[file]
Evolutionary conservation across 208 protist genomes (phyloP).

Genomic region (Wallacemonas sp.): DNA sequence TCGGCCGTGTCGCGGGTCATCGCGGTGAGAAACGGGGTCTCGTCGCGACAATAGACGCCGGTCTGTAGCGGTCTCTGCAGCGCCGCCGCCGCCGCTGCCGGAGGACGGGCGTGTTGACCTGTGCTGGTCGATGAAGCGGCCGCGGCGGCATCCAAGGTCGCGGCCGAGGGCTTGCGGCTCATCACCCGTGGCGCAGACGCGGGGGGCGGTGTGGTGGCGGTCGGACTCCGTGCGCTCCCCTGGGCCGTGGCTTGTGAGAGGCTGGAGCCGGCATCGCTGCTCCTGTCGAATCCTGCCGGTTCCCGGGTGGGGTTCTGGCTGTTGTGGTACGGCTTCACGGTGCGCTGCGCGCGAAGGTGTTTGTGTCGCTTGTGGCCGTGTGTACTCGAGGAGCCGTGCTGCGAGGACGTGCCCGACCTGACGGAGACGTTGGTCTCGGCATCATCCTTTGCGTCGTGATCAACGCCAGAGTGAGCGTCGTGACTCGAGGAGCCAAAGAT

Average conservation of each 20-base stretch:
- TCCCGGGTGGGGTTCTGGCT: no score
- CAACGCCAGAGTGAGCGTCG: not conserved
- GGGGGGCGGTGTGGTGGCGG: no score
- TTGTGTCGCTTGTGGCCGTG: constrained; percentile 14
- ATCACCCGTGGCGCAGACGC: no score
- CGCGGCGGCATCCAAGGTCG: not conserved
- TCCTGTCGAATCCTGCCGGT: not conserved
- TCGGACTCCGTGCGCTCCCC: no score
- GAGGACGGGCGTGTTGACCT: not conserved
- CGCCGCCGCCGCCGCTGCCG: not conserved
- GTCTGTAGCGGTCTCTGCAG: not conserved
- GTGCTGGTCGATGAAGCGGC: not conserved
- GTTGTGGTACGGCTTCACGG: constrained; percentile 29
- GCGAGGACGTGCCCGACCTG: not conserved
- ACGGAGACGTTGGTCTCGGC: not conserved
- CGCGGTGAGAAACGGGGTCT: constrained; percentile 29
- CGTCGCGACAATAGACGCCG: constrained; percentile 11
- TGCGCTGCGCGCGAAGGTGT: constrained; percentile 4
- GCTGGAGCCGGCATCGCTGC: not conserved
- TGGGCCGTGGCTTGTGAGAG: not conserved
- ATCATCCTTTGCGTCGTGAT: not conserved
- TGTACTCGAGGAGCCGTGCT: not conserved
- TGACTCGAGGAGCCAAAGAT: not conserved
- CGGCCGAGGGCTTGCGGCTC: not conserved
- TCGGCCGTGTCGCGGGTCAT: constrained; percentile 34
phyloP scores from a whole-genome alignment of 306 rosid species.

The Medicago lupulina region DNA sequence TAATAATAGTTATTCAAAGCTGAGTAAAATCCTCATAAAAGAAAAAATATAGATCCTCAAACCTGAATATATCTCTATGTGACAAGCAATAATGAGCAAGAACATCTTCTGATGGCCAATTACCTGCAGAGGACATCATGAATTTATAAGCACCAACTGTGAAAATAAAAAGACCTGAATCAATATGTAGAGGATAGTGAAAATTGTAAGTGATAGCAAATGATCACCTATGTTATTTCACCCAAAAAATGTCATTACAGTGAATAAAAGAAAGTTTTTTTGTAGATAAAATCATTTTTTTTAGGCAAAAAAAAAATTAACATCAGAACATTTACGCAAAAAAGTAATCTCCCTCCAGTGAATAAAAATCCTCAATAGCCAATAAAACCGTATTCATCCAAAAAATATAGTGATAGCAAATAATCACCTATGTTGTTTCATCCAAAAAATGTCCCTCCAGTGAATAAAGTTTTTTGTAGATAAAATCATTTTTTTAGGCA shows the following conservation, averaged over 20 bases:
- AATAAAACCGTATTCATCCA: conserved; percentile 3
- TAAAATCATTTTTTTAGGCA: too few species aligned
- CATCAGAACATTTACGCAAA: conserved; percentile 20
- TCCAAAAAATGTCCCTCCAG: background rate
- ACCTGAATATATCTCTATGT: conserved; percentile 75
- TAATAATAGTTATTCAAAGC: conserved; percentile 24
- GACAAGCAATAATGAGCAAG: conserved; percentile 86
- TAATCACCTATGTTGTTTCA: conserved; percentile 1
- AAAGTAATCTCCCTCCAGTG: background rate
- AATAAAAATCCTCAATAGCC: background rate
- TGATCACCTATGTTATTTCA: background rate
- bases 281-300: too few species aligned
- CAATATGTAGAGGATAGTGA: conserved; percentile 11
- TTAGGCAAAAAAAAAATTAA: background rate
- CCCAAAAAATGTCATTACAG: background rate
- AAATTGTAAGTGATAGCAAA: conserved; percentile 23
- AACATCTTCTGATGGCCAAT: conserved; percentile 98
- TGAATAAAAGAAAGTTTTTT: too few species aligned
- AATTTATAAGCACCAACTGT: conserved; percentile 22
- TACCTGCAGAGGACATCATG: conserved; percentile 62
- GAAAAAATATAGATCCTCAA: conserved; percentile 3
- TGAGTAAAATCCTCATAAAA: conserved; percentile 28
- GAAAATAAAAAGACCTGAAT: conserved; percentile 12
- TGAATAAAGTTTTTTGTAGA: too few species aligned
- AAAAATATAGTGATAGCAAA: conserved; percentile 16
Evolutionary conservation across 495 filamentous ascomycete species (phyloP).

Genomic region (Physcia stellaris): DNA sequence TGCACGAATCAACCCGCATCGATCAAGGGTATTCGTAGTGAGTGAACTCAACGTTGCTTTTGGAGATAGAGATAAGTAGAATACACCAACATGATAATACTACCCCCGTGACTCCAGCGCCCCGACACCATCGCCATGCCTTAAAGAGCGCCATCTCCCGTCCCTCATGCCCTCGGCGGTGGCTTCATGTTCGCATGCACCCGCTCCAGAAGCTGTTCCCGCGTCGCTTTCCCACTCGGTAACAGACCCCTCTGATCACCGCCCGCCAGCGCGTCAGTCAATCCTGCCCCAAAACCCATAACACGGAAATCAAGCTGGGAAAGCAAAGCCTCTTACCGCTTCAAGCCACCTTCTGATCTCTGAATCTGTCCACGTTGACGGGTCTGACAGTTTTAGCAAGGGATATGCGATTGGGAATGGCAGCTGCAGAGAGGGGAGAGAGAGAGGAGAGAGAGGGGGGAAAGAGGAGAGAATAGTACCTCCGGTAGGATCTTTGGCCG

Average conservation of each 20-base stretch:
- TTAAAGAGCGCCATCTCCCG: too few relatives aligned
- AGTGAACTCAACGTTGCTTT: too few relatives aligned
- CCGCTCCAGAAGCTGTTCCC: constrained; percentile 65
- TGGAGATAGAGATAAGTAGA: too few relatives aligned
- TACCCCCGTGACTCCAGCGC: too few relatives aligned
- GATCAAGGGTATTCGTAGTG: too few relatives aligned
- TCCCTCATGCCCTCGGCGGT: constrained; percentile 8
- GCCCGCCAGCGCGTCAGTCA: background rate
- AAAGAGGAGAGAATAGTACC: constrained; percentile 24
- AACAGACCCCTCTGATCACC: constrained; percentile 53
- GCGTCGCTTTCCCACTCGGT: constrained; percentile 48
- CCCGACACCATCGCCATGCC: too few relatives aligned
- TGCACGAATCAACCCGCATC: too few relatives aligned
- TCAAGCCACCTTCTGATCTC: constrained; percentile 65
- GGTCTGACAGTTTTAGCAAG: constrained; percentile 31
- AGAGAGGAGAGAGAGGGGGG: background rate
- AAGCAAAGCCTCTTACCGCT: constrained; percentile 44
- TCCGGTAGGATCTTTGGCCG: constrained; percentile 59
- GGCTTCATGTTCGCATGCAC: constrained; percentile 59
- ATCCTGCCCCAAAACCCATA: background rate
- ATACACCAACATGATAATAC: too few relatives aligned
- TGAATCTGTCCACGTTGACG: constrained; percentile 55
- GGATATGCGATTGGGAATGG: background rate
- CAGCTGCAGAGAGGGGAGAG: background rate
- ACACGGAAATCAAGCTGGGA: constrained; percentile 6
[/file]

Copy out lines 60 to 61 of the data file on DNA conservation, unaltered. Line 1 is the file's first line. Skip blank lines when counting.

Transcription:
- AGTGAACTCAACGTTGCTTT: too few relatives aligned
- CCGCTCCAGAAGCTGTTCCC: constrained; percentile 65